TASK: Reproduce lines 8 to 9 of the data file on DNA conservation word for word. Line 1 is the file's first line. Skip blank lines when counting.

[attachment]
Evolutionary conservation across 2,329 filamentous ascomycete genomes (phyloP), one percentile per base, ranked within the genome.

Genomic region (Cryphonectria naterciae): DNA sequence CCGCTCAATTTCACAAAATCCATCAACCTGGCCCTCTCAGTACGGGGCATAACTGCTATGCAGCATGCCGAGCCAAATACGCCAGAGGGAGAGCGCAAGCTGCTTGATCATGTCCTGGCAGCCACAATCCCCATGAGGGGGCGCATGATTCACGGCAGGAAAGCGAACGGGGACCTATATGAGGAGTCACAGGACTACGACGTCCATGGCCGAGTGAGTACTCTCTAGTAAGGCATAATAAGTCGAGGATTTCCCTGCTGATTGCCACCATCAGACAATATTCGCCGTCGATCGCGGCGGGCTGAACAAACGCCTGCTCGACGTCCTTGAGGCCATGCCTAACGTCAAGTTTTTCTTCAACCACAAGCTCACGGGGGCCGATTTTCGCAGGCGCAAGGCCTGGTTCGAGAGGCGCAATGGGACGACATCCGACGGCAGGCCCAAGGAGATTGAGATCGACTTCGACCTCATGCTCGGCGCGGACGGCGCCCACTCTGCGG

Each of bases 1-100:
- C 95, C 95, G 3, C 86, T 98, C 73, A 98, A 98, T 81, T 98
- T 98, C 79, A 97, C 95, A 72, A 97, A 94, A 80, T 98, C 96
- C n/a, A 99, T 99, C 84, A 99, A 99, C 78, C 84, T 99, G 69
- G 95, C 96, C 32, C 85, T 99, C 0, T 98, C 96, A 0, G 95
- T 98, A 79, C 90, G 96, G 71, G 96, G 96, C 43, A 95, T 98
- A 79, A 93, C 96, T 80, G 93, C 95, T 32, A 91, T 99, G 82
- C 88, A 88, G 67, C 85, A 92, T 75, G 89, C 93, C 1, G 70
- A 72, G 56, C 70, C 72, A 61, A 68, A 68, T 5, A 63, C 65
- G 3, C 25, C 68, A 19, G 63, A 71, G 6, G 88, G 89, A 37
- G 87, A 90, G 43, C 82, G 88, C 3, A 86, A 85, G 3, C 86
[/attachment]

- T 98, A 79, C 90, G 96, G 71, G 96, G 96, C 43, A 95, T 98
- A 79, A 93, C 96, T 80, G 93, C 95, T 32, A 91, T 99, G 82